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650 March for Babies in Hagerstown

Annual event, formerly WalkAmerica, raises money for March of Dimes

Annual event, formerly WalkAmerica, raises money for March of Dimes

April 26, 2008|By MARIE GILBERT

HAGERSTOWN -- Carla Waldeck remembers the delicate little fingers and toes barely visible under the tangle of wires, tubes and monitors.

Her son had been born prematurely.

Weighing only 3 pounds, 6 ounces, Nathan had arrived eight weeks before his due date.

It was a surprise to his mother, who was having a normal pregnancy. But all of that changed within minutes, when she began having severe pain.

Her doctor saw all of the signs of preterm labor.

Waldeck was sent to Johns Hopkins University Hospital, where her son was born and then whisked to the neonatal intensive care unit, a consequence of coming into the world too soon.

There, he was fed through tubes and battled jaundice. But there was a fragile tenacity in that tiny fighter and three weeks later - well ahead of schedule - his parents brought him home.

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Saturday morning, Waldeck arrived at Long Meadow Shopping Center to participate in an annual fundraising walk sponsored by the March of Dimes.

She was joined by family and friends, as well as Nathan, who now is a healthy 2-year-old.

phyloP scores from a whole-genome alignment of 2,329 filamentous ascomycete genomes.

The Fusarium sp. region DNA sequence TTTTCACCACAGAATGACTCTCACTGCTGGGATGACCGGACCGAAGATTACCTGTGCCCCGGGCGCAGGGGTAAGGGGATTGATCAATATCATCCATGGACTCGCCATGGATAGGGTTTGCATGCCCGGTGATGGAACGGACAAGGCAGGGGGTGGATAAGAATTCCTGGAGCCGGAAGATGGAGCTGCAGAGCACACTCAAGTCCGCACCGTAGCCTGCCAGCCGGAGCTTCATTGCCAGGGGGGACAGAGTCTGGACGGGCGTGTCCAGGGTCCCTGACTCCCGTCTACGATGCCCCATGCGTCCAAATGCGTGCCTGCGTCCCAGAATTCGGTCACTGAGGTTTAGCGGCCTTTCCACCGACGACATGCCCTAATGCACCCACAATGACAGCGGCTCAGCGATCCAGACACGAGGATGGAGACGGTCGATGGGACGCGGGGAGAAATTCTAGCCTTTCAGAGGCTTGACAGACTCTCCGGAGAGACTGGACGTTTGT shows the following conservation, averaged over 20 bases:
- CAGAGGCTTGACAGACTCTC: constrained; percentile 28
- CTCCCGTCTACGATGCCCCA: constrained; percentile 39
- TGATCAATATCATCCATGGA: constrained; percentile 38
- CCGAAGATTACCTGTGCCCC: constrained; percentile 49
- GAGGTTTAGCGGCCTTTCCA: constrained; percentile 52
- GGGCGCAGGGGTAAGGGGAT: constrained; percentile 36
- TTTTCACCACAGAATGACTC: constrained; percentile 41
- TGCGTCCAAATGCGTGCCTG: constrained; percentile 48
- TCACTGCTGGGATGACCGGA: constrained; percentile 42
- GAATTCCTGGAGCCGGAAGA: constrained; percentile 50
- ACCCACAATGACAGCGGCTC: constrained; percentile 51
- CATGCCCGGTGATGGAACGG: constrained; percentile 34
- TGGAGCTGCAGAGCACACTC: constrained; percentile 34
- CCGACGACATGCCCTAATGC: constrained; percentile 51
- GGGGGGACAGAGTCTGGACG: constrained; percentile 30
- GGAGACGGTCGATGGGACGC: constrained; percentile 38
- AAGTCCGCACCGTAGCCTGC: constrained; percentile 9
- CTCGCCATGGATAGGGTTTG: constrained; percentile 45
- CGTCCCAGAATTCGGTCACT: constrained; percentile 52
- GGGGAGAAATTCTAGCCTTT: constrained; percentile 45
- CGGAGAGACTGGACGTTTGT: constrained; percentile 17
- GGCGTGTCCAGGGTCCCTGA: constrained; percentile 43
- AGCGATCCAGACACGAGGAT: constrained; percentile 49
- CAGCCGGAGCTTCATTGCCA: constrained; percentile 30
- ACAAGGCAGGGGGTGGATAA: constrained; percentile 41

"I've been walking in this event for years," said Waldeck, a resident of Martinsburg, W.Va. "The March of Dimes had affected me long before my son was born. I had walked in honor of friends who have had healthy babies. I had walked for a person I know who had polio. Now, with my personal experience, I feel it's more important than ever to be a part of this."

Waldeck was among more than 650 people who participated in the March for Babies, a March of Dimes fundraiser previously known as WalkAmerica.

The approximately six-mile hike started at Long Meadow Shopping Center and continued through downtown Hagerstown and back.

Jessica Wagoner, community director for the March of Dimes, said organizers were hoping to raise $100,000 from the event.

"That's very achievable," she said. "In fact, with the turnout, I think we'll pass it."

Wagoner said the walk was renamed to better reflect the mission of March of Dimes - to improve the health of all babies by preventing premature births, birth defects and infant mortality.

"We want babies to survive and thrive," she said.

Money raised from the walk will be used for research, advocacy, community programs and education, Wagoner said.

The event, which started nationwide in the 1970s, continues to receive a great deal of community support - from major sponsors to walkers, she said.

"For the tiniest lives, the most innocent lives, everybody puts their hearts into it," Wagoner said.

According to the March of Dimes, the No. 1 killer of newborns in the United States is complications from premature births.

Premature birth touches a half-million babies and their families each year, and babies born too soon are more likely to have lifelong disabilities.

"We were extremely fortunate," Waldeck said. "Nathan has no lasting problems and is coming along beautifully. The first couple of months were very hard. We worried all the time about what or who he was exposed to. Now, he's healthy and energetic. He's pure boy."

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